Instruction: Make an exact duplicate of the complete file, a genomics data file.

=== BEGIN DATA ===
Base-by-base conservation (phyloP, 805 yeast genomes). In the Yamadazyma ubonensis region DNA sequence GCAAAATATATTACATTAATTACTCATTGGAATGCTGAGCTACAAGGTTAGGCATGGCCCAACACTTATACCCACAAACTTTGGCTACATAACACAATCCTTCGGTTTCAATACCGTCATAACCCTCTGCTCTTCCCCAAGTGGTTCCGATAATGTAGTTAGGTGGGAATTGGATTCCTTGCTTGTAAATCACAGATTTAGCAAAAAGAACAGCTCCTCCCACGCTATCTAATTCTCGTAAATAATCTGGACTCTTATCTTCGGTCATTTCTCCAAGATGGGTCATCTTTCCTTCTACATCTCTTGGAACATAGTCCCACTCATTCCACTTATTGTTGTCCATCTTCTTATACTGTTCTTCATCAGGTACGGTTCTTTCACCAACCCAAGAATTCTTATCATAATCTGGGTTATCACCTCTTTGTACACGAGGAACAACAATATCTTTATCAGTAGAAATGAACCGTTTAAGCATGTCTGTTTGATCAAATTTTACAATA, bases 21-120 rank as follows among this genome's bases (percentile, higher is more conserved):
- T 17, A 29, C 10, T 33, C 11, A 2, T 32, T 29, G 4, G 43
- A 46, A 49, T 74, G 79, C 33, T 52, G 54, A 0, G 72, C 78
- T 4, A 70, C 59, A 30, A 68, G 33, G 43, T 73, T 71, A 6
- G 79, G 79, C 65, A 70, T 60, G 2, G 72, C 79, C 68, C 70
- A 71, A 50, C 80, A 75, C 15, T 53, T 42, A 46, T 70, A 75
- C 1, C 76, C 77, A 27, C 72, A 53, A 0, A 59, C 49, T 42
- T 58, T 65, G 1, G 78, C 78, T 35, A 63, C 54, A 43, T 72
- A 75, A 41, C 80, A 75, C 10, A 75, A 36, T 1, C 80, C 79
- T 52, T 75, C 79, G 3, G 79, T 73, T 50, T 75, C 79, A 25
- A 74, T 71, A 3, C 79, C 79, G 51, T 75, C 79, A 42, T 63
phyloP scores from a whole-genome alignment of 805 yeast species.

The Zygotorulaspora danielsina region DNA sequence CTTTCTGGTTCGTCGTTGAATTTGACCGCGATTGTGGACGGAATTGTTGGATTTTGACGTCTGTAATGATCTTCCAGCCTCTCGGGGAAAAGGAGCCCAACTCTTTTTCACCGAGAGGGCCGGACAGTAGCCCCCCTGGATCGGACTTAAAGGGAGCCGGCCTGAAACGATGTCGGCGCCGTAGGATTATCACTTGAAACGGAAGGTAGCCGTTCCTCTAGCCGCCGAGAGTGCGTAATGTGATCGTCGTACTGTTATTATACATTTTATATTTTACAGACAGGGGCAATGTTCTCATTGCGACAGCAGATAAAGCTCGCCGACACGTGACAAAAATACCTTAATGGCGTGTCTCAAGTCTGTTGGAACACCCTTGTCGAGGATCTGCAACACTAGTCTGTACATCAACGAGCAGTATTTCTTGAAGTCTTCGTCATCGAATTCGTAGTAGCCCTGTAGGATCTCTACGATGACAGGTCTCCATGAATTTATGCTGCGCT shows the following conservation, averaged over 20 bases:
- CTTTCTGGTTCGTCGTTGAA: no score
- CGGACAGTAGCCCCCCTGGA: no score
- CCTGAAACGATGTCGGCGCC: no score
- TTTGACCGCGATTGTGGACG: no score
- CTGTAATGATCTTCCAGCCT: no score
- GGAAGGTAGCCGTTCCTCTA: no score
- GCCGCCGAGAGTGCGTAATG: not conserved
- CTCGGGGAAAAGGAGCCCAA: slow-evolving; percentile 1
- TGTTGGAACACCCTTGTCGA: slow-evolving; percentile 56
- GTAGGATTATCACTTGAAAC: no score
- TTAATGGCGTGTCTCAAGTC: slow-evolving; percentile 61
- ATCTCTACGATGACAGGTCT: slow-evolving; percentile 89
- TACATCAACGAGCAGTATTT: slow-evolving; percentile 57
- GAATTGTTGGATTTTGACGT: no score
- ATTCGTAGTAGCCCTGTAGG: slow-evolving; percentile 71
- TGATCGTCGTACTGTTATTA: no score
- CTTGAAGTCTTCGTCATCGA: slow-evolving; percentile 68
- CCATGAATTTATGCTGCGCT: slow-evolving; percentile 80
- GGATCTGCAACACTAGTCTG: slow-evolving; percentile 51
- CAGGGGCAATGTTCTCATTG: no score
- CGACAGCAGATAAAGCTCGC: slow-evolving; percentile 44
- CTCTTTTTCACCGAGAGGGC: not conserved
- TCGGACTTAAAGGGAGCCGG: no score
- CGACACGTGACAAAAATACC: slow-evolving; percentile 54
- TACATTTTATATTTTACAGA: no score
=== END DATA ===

Base-by-base conservation (phyloP, 805 yeast genomes). In the Yamadazyma ubonensis region DNA sequence GCAAAATATATTACATTAATTACTCATTGGAATGCTGAGCTACAAGGTTAGGCATGGCCCAACACTTATACCCACAAACTTTGGCTACATAACACAATCCTTCGGTTTCAATACCGTCATAACCCTCTGCTCTTCCCCAAGTGGTTCCGATAATGTAGTTAGGTGGGAATTGGATTCCTTGCTTGTAAATCACAGATTTAGCAAAAAGAACAGCTCCTCCCACGCTATCTAATTCTCGTAAATAATCTGGACTCTTATCTTCGGTCATTTCTCCAAGATGGGTCATCTTTCCTTCTACATCTCTTGGAACATAGTCCCACTCATTCCACTTATTGTTGTCCATCTTCTTATACTGTTCTTCATCAGGTACGGTTCTTTCACCAACCCAAGAATTCTTATCATAATCTGGGTTATCACCTCTTTGTACACGAGGAACAACAATATCTTTATCAGTAGAAATGAACCGTTTAAGCATGTCTGTTTGATCAAATTTTACAATA, bases 21-120 rank as follows among this genome's bases (percentile, higher is more conserved):
- T 17, A 29, C 10, T 33, C 11, A 2, T 32, T 29, G 4, G 43
- A 46, A 49, T 74, G 79, C 33, T 52, G 54, A 0, G 72, C 78
- T 4, A 70, C 59, A 30, A 68, G 33, G 43, T 73, T 71, A 6
- G 79, G 79, C 65, A 70, T 60, G 2, G 72, C 79, C 68, C 70
- A 71, A 50, C 80, A 75, C 15, T 53, T 42, A 46, T 70, A 75
- C 1, C 76, C 77, A 27, C 72, A 53, A 0, A 59, C 49, T 42
- T 58, T 65, G 1, G 78, C 78, T 35, A 63, C 54, A 43, T 72
- A 75, A 41, C 80, A 75, C 10, A 75, A 36, T 1, C 80, C 79
- T 52, T 75, C 79, G 3, G 79, T 73, T 50, T 75, C 79, A 25
- A 74, T 71, A 3, C 79, C 79, G 51, T 75, C 79, A 42, T 63
phyloP scores from a whole-genome alignment of 805 yeast species.

The Zygotorulaspora danielsina region DNA sequence CTTTCTGGTTCGTCGTTGAATTTGACCGCGATTGTGGACGGAATTGTTGGATTTTGACGTCTGTAATGATCTTCCAGCCTCTCGGGGAAAAGGAGCCCAACTCTTTTTCACCGAGAGGGCCGGACAGTAGCCCCCCTGGATCGGACTTAAAGGGAGCCGGCCTGAAACGATGTCGGCGCCGTAGGATTATCACTTGAAACGGAAGGTAGCCGTTCCTCTAGCCGCCGAGAGTGCGTAATGTGATCGTCGTACTGTTATTATACATTTTATATTTTACAGACAGGGGCAATGTTCTCATTGCGACAGCAGATAAAGCTCGCCGACACGTGACAAAAATACCTTAATGGCGTGTCTCAAGTCTGTTGGAACACCCTTGTCGAGGATCTGCAACACTAGTCTGTACATCAACGAGCAGTATTTCTTGAAGTCTTCGTCATCGAATTCGTAGTAGCCCTGTAGGATCTCTACGATGACAGGTCTCCATGAATTTATGCTGCGCT shows the following conservation, averaged over 20 bases:
- CTTTCTGGTTCGTCGTTGAA: no score
- CGGACAGTAGCCCCCCTGGA: no score
- CCTGAAACGATGTCGGCGCC: no score
- TTTGACCGCGATTGTGGACG: no score
- CTGTAATGATCTTCCAGCCT: no score
- GGAAGGTAGCCGTTCCTCTA: no score
- GCCGCCGAGAGTGCGTAATG: not conserved
- CTCGGGGAAAAGGAGCCCAA: slow-evolving; percentile 1
- TGTTGGAACACCCTTGTCGA: slow-evolving; percentile 56
- GTAGGATTATCACTTGAAAC: no score
- TTAATGGCGTGTCTCAAGTC: slow-evolving; percentile 61
- ATCTCTACGATGACAGGTCT: slow-evolving; percentile 89
- TACATCAACGAGCAGTATTT: slow-evolving; percentile 57
- GAATTGTTGGATTTTGACGT: no score
- ATTCGTAGTAGCCCTGTAGG: slow-evolving; percentile 71
- TGATCGTCGTACTGTTATTA: no score
- CTTGAAGTCTTCGTCATCGA: slow-evolving; percentile 68
- CCATGAATTTATGCTGCGCT: slow-evolving; percentile 80
- GGATCTGCAACACTAGTCTG: slow-evolving; percentile 51
- CAGGGGCAATGTTCTCATTG: no score
- CGACAGCAGATAAAGCTCGC: slow-evolving; percentile 44
- CTCTTTTTCACCGAGAGGGC: not conserved
- TCGGACTTAAAGGGAGCCGG: no score
- CGACACGTGACAAAAATACC: slow-evolving; percentile 54
- TACATTTTATATTTTACAGA: no score